May 18, 2024

The more time girls aged between 11 and 13 spend on social media, the less likely they are to be satisfied with life a year later, a study suggests.
The UK study, in Nature Communications, shows the same pattern for boys aged 14 to 15, and 19-year-old boys and girls.
Scientists speculate the vulnerability to social media at particular ages may be linked to brain, hormonal and social changes during adolescent development.
They say more research is needed to fully understand and prove the link.
Researchers, from the Universities of Cambridge and Oxford and the Donders Institute for Brain, Cognition and Behaviour, say social media companies need to share more of their own data with scientists to allow further research.
Experts say social media can be a force for good, such as helping young people maintain social contact during the Covid pandemic.
Lead researcher Dr Amy Orben said the link between social media use and mental wellbeing was very complex, with studies so far showing mixed results.
She added: "Changes within our bodies, such as brain development and puberty, and in our social circumstances appear to make us vulnerable at particular times of our lives.
"We can now focus on the periods of adolescence where we know we might be most at risk, and use this as a springboard to explore some really interesting questions."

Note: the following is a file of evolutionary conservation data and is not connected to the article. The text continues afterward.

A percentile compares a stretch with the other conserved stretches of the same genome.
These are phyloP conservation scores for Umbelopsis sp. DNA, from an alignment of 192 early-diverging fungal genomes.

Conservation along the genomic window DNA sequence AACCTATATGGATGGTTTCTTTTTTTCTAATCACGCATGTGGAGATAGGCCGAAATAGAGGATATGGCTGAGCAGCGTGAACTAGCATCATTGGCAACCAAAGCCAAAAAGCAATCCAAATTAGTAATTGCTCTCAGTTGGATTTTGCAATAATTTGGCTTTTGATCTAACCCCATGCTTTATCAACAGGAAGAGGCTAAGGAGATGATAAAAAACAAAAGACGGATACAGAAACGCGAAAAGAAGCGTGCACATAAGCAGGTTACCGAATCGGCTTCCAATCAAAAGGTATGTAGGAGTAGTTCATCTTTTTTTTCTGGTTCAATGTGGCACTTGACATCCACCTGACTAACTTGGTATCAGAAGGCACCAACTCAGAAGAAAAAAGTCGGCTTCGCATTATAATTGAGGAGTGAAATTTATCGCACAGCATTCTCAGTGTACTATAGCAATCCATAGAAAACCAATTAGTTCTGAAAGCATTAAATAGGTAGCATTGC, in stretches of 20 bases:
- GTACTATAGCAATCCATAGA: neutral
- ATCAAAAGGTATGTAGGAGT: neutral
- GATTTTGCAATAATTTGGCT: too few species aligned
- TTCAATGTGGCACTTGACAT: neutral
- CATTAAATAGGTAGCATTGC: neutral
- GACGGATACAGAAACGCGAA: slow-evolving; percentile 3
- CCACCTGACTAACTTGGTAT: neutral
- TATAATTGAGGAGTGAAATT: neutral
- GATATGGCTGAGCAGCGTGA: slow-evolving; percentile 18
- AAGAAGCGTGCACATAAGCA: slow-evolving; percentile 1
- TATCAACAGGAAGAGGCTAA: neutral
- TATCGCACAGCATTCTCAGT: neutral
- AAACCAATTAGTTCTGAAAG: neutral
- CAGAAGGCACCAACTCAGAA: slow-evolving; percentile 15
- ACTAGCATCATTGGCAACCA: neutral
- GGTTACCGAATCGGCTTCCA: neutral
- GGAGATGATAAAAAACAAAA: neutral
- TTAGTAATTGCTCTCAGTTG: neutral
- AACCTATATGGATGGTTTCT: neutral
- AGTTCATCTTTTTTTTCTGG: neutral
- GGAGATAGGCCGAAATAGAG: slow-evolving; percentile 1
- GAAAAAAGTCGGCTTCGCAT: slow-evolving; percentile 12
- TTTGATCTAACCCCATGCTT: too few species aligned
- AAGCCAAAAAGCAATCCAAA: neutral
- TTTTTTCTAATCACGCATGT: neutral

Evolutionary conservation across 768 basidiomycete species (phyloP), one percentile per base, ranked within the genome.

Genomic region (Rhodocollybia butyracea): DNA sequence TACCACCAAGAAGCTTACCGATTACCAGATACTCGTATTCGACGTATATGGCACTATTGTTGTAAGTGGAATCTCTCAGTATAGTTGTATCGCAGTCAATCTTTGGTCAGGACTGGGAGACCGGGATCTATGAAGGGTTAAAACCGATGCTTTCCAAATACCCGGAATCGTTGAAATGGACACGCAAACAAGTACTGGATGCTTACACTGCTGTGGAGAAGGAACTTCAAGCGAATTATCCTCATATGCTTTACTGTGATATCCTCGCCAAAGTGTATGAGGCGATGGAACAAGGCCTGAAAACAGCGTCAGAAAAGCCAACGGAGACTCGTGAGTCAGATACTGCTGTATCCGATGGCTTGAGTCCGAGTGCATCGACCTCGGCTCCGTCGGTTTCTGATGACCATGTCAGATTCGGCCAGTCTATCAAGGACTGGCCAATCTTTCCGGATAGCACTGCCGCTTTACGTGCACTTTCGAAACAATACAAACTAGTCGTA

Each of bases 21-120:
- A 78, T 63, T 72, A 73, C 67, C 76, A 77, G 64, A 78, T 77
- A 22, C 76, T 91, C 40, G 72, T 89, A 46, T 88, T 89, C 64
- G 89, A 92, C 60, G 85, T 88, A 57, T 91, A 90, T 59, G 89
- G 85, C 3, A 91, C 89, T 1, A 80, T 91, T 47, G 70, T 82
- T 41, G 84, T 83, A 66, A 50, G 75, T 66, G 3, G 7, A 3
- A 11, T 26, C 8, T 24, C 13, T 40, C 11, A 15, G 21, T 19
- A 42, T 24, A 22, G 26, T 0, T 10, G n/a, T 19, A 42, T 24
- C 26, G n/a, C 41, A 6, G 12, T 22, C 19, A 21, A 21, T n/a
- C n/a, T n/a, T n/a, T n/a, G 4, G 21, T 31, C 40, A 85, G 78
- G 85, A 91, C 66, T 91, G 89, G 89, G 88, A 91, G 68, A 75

Researchers examined a large UK household survey of more than 72,000 people, who were asked to report how satisfied they were with life and how much time they spent talking to friends on social media on a typical day.
They were surveyed up to seven times between 2011 and 2018.
Young adolescents showed the most negative relationship between social media use and life satisfaction overall.
The self-reported survey found:
Scientists then focused on a smaller group of 17,409 10 to 21-year-olds to investigate whether present day social media use has an impact on future life satisfaction.
They looked at snapshot surveys of each person's self-reported life-satisfaction and self-reported social media use over seven years.
The study suggests among girls aged 11 to 13, those who had increased their social media in the last 12 months use were less satisfied with life a year later.
Researchers say their work cannot predict which individuals are most at risk. And they say many other factors – such as the exact nature of social media content and the people they are interacting with online – will have an impact on teenage well-being too.
They accept for some people, social media will have an overall positive impact, allowing them to connect with friends and find valuable support.
Prof Bernadka Dubicka, an expert in child mental health at the University of Manchester, said: "This is an interesting study, reflects the complexity seen in vulnerable adolescents in clinical practice, and finally moves away from the unhelpful dichotomy about whether social media is or isn't harmful.
"This study only covers a period up to 2018 – since then, social media use has become ever more prominent in young people's lives, particularly during the pandemic, and emotional difficulties, notably in older adolescent girls, have risen significantly.
"It will be vital to build on this research to understand both the harmful as well as supportive role of social media in young people's lives."
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